But what happens when one morning, a civilian decides to become a terrorist, goes to the kitchen, picks up a knife, goes out to the street and stabs a soldier at the nearest bus stop? Or when a sleeper cell made up of apparently innocent civilians receives an order to activate an explosive charge secreted well in advance at a venue where a crowded public festival is under way? Such situations are the 'Achilles' Heel' of the existing counterterrorism concept. As long as they are rare – the situation will remain tolerable, but when they become the mainstream, the counterterrorism concept will not be sufficiently effective.
One of the measures taken by the State of Israel in the context of the counterterrorism concept is an effort intended to make it difficult for terrorists to exit the areas where they live. This is accomplished by border crossing points where age restrictions and thorough background checks may be implemented. Along with the border crossing points, Israel intensified the peripheral defense of the national territory in the air, at sea, on the ground and in the subterranean medium. Paradoxically, imposing more stringent restrictions on the passage from the external space into the internal space led the terrorist organizations to shift the critical mass of their activity into the internal space. Now they employ legitimate civilians more frequently, purchase their materials in the internal space and so forth. This has created a situation where the logistic wake of the attack starts and ends within the internal space, thereby actually 'bypassing' the countermeasure loops and making it much more difficult to prevent terrorist attacks.
Persistent Area Surveillance
Subject to the counterterrorism concept, if a terrorist manages to pass into the internal space nevertheless, he is regarded as a 'Ticking Bomb' – an immediate threat. This is a unique and time-restricted legal mechanism that enables the security forces to employ technological resources, investigative measures and other methods in order to locate and neutralize the terrorist. In other words, the security forces ask the Legislative Branch for an option to revoke individual rights temporarily in order to safeguard our cooperative safety.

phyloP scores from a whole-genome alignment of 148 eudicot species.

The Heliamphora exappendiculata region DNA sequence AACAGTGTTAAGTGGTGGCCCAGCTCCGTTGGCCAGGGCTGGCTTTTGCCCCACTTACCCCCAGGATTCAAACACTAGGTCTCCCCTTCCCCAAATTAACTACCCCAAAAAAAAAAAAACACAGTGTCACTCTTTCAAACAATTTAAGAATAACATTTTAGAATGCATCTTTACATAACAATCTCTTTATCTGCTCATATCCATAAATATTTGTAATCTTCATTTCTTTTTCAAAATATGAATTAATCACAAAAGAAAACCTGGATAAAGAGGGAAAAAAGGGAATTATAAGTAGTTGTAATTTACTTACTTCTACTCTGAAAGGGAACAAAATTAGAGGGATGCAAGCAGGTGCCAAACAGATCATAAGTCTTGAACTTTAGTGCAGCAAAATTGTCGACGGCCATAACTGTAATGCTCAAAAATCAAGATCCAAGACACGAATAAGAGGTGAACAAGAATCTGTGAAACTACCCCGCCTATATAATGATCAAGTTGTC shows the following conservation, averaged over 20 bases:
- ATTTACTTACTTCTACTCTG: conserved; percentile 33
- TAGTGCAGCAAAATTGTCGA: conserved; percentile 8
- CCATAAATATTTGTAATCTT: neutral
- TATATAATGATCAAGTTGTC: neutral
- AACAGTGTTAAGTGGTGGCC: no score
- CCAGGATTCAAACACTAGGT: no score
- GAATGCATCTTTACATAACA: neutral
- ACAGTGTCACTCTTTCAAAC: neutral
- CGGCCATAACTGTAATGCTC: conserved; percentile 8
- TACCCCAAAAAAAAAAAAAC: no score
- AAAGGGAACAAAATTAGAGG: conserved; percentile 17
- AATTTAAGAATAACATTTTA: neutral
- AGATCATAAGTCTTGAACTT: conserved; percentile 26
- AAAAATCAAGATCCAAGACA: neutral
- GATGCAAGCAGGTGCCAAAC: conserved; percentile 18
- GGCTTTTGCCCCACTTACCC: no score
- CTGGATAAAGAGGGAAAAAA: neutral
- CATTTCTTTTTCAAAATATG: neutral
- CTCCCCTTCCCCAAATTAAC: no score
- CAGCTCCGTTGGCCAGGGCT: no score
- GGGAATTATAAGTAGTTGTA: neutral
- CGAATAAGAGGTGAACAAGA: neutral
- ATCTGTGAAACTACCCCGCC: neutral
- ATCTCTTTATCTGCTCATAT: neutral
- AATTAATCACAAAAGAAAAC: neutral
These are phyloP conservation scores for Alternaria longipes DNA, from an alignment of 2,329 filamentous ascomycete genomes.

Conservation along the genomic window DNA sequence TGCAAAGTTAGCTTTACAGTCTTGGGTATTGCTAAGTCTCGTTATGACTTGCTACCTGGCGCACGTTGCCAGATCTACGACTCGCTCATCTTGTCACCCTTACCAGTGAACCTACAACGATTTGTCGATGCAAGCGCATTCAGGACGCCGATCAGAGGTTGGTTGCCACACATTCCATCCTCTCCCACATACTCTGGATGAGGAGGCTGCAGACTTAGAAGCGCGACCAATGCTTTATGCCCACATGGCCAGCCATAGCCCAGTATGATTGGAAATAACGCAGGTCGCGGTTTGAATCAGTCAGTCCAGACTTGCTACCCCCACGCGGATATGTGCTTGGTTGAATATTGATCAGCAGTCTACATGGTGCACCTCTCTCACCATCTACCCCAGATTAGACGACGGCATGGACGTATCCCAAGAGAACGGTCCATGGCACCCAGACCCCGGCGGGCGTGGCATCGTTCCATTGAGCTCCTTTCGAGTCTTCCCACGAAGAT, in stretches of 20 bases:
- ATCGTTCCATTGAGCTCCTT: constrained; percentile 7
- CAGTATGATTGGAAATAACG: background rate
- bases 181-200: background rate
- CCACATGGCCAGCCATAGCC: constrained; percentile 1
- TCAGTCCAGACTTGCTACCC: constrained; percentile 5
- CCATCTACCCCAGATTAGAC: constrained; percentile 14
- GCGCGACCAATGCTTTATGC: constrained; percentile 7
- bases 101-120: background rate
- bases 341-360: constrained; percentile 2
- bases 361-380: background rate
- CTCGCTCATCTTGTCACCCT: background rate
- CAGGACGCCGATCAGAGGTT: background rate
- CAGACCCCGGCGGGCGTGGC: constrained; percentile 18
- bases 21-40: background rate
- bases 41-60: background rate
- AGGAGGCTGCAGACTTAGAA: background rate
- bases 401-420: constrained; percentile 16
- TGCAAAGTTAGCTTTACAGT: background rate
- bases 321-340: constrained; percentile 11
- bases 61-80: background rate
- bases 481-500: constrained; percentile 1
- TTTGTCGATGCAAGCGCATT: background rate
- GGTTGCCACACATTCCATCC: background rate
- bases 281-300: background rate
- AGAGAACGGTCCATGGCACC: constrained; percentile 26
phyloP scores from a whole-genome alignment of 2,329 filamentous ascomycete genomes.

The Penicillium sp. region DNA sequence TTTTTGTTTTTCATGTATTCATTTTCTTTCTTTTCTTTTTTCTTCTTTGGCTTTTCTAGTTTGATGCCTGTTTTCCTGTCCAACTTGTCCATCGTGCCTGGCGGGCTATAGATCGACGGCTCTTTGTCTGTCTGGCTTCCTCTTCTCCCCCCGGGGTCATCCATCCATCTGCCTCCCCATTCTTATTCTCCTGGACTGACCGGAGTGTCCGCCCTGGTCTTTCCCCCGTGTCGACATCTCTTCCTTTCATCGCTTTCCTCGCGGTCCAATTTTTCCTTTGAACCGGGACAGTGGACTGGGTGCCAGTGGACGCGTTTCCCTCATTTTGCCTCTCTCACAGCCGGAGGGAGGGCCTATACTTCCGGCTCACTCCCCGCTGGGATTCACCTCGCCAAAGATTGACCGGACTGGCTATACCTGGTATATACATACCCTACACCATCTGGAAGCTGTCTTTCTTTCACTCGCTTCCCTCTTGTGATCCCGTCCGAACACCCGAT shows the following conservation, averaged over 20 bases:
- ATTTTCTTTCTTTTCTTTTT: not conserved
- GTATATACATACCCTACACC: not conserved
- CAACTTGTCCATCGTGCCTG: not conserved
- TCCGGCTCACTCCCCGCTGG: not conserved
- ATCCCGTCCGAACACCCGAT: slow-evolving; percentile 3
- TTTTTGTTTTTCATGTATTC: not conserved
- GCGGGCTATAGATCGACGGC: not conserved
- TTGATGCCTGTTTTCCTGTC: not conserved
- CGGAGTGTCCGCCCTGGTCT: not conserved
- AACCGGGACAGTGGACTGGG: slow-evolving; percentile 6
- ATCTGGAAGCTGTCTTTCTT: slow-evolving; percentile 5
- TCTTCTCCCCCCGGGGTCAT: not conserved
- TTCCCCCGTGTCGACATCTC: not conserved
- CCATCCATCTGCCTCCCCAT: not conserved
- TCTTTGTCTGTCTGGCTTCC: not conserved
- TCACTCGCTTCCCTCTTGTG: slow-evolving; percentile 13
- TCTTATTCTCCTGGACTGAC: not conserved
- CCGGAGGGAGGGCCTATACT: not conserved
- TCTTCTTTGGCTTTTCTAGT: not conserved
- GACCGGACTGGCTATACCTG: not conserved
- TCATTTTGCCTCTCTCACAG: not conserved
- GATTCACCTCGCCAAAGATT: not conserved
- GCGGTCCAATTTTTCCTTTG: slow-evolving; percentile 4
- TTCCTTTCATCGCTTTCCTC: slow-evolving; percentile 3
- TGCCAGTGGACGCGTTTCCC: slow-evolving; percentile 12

As stated previously, this would have worked well if such incidents had been rare. When such terrorist attacks become the mainstream, however, like the recent terrorist attacks staged throughout Israel using knives, small arms or vehicle ramming, the security forces find themselves helpless, and for a good reason. The countermeasure method has become ineffective and no alternatives are available.
The situation described above may be likened to the trend emerging in recent years on the battlefield (the external space): the transition from fixed, visible targets to mobile, rapidly disappearing targets. On the battlefield, the military faces a problem when a terrorist target is only visible for a period of 10 to 30 seconds, after which it simply disappears. In the case of counterterrorism, a similar transition is taking place from the past concept, based on high-signature targets, to low-signature targets.